Open Schools Safely and Consistently
I like to frame the discussion of issues arounds stories, but I have no stories about having school during a pandemic. While there may be a few sturdy folks who have been alive since the last one, they wouldn’t have been school-aged at the time. The truth is, no one has navigated school with a full understanding of COVID19 and all its implications.
I’m not an epidemiologist. I’m not in the room with the teams of professionals with decades of collective experience and expertise who work at Jefferson County Public Health (JCPH), the CDC, and the WHO. They understand public health better than I.
Of course, they aren’t educators, but I spent 30 years in the classroom and am in constant communication with educators who have been navigating these uncharted waters since late 2019. I have heard stories of the impact of on-again-off-again in-person/online instruction. I have heard families struggling to juggle jobs and children and technology limitations. What I am hearing loud and clear is that we need kids in school and we need consistency.
The leadership of JCPH and Jeffco Schools must work together to safely keep our kids in school, in-person, without interruption in ways that do not imperil the health of those children, their families, or vulnerable staff members. The vaccine has been a major milestone, but many of our students are not yet eligible, and we have much to learn about COVID19.
I will work in tandem with JCPH to serve our children’s educational and emotional needs while preserving the health and safety of our whole community.
One of my students, a ninth-grader, got her father out of bed every morning after he had spent the previous night drinking. He was sluggish, hard to wake, and even harder to get on his feet. But if he didn’t get out of bed, take a shower, get dressed, and go to work, he and his daughter would be evicted. She made sure he had done all of these before she bolted out the front door and raced to get to her first class at 7:30 a.m. Fortunately, the school wasn’t far, and she usually made it on time. Another student’s single mom worked the night shift, not returning home until 8:00 a.m. The student was 17, and she cared for her younger siblings until Mom got home. She had no car, but she was able to walk to school in time for second hour, so her counselor always scheduled her with first hour off. Every opportunity these girls will have in life has depended upon a solid start in their neighborhood schools.
I spent 20 of my 30 years as a Jeffco teacher in an alternative program (ACE) embedded in a neighborhood school, so I know that one size does not fit all. A strong neighborhood school, one with options ranging from at-risk intervention to advanced placement classes, is a lifeline for students and their families. We have a responsibility to care for this important aspect of our communities. I will advocate for neighborhood schools getting the resources they need to serve all the students and families in their communities.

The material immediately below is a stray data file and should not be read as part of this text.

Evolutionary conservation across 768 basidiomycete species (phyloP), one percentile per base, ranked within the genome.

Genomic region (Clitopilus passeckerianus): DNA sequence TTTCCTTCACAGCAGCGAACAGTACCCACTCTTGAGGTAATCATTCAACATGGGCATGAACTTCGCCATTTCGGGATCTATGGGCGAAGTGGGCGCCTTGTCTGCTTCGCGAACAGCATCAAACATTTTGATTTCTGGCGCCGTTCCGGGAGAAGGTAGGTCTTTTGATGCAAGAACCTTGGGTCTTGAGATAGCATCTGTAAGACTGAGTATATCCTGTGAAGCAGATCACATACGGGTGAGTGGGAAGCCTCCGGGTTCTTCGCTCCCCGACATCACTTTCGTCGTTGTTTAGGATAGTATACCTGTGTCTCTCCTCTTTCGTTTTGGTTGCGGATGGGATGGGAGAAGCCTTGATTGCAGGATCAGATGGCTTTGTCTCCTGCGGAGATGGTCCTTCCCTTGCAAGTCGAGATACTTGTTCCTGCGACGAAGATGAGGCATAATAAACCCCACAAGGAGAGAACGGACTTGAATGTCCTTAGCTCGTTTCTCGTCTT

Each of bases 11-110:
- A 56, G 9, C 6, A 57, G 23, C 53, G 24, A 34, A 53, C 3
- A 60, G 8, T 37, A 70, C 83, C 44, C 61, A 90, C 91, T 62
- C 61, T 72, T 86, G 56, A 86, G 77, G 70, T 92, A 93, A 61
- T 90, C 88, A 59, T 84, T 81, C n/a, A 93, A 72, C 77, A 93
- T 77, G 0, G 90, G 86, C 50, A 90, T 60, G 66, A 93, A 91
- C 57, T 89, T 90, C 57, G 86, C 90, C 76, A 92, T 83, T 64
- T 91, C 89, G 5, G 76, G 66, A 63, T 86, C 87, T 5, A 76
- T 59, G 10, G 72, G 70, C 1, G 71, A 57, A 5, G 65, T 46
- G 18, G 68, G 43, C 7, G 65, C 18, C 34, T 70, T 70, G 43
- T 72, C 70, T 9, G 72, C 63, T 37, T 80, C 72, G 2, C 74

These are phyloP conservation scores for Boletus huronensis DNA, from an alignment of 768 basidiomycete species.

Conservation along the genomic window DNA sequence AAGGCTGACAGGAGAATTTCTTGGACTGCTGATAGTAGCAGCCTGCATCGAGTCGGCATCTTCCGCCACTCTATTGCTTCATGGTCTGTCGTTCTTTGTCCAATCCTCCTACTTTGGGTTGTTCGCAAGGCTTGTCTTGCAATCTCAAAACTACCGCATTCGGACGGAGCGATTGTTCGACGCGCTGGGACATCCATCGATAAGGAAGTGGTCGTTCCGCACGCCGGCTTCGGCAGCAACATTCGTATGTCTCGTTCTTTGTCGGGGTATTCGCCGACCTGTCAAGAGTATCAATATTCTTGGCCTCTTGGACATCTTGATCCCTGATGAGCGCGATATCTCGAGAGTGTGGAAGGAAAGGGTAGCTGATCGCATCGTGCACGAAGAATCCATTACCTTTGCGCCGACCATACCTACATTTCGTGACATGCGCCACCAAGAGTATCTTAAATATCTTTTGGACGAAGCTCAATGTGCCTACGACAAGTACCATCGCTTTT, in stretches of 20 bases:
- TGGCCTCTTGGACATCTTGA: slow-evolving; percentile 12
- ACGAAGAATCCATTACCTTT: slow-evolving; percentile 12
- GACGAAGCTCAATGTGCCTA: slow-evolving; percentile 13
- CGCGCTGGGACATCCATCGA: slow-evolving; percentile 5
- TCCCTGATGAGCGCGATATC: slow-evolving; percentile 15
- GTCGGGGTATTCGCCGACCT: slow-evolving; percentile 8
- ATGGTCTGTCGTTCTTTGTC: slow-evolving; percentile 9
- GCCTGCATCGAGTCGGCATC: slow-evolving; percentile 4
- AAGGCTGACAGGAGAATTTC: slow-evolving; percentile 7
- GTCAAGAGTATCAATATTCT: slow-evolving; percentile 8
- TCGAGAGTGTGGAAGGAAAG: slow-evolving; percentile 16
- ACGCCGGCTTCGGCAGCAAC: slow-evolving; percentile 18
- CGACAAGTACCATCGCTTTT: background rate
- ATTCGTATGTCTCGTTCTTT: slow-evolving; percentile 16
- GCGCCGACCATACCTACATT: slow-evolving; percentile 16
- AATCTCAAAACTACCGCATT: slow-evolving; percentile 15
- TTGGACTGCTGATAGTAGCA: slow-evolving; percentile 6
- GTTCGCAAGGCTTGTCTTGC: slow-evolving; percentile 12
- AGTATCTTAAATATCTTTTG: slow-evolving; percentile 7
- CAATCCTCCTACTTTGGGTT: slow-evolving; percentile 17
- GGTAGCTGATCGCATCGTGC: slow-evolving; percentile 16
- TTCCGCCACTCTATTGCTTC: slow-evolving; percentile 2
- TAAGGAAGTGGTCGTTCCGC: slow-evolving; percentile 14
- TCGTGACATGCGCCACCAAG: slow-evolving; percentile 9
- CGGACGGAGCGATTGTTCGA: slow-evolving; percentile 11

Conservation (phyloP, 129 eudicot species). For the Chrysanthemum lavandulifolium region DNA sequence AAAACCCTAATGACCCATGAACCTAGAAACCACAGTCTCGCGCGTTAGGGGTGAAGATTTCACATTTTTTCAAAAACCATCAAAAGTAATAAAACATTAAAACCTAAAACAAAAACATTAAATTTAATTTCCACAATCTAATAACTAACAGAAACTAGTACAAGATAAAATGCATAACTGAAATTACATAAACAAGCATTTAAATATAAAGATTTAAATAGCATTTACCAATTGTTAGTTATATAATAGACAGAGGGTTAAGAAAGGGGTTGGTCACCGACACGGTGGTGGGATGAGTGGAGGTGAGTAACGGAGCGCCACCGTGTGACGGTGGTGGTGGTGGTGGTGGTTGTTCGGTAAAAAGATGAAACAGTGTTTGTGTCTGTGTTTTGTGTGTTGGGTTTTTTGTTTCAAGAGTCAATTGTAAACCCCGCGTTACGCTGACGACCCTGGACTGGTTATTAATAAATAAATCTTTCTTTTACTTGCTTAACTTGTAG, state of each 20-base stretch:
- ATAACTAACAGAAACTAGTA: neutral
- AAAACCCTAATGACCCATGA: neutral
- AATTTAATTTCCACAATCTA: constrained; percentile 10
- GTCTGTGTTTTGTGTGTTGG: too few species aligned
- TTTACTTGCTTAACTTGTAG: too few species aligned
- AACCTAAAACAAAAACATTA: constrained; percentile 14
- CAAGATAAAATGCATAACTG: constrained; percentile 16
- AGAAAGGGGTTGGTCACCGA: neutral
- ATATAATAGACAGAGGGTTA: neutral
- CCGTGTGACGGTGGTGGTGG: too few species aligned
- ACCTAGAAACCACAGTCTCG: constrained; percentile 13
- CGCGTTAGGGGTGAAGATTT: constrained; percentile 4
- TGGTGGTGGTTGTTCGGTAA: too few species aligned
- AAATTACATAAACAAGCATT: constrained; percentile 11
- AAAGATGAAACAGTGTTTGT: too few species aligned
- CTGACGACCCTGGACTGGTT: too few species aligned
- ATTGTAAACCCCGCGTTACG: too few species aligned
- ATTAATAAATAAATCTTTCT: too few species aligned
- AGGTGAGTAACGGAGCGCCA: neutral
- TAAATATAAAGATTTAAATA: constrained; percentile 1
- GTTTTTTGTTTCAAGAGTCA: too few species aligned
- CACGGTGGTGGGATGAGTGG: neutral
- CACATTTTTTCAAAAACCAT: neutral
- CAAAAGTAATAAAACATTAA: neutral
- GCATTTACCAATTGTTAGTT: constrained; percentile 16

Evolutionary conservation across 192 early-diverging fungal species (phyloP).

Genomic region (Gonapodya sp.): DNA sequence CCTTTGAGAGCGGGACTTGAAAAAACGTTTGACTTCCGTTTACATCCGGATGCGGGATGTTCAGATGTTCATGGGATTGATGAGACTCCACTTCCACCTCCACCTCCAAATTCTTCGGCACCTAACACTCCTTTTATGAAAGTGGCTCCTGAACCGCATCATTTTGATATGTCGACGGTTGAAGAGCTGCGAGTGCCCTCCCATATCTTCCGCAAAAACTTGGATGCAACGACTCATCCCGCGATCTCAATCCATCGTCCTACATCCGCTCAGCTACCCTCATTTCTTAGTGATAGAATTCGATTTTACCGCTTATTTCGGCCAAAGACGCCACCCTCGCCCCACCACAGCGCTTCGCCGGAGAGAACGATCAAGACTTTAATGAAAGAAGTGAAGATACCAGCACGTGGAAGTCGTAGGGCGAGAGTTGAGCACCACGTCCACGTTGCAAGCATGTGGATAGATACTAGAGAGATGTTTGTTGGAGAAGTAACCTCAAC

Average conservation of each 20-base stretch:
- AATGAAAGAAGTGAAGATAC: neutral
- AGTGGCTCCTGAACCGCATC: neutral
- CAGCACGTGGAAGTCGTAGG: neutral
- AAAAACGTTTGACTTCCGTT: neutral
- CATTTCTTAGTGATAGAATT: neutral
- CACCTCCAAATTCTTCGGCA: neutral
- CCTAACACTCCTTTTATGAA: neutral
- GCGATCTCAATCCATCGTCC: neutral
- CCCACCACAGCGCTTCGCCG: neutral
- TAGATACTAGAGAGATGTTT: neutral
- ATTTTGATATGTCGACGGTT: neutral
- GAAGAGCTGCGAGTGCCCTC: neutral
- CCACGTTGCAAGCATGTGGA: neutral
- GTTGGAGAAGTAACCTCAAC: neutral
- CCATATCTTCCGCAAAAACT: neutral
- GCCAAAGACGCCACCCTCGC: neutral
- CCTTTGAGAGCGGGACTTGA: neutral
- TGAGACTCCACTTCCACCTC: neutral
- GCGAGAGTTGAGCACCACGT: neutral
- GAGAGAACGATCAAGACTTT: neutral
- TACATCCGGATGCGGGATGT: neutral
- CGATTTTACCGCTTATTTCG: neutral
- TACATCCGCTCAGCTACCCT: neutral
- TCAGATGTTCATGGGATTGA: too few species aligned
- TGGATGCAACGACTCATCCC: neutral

As is true of districts all across the nation, Jeffco schools have faced hard times. In 2011, as a result of the economic crisis and resulting budget cuts, the majority of my colleagues and I voted to cut and freeze our salaries, as well as take furlough days. We wanted to do our part to help the district and keep cuts as far from the classroom as possible, though anything that impacts educators impacts students. The sacrifices we made then significantly impact my retirement today, but I still feel we did the right thing at the time.
The district promised to get educator compensation back on track as soon as possible, but a new board majority was elected in 2013 that actually created a pay scheme that was ultimately found to be unfair by an independent fact-finder. Although that board majority was recalled and a transparent salary system re-implemented, trust between the district and its educators had been damaged, and Jeffco remains well below neighboring districts, like Denver and Boulder, in educator compensation.
This is also true when it comes to compensation for our educational support professionals, vital members of the Jeffco Schools team who have struggled for years in negotiations to get compensation commensurate with their contributions to student achievement.
Betrayal of trust is no way to retain the quality educators we are fortunate enough to employ, and offering less-than-competitive salaries will not place us in an advantageous position for new hires. Jeffco has made commitments to our educators regarding compensation, and we must prioritize responsibility for those commitments to the best of our financial abilities. What we cannot offer in financial compensation, we must offer in work/life balance, by cutting back on extraneous tasks that do not directly benefit students.
Our students deserve educators who are committed to them, which means we need to be committed to our educators.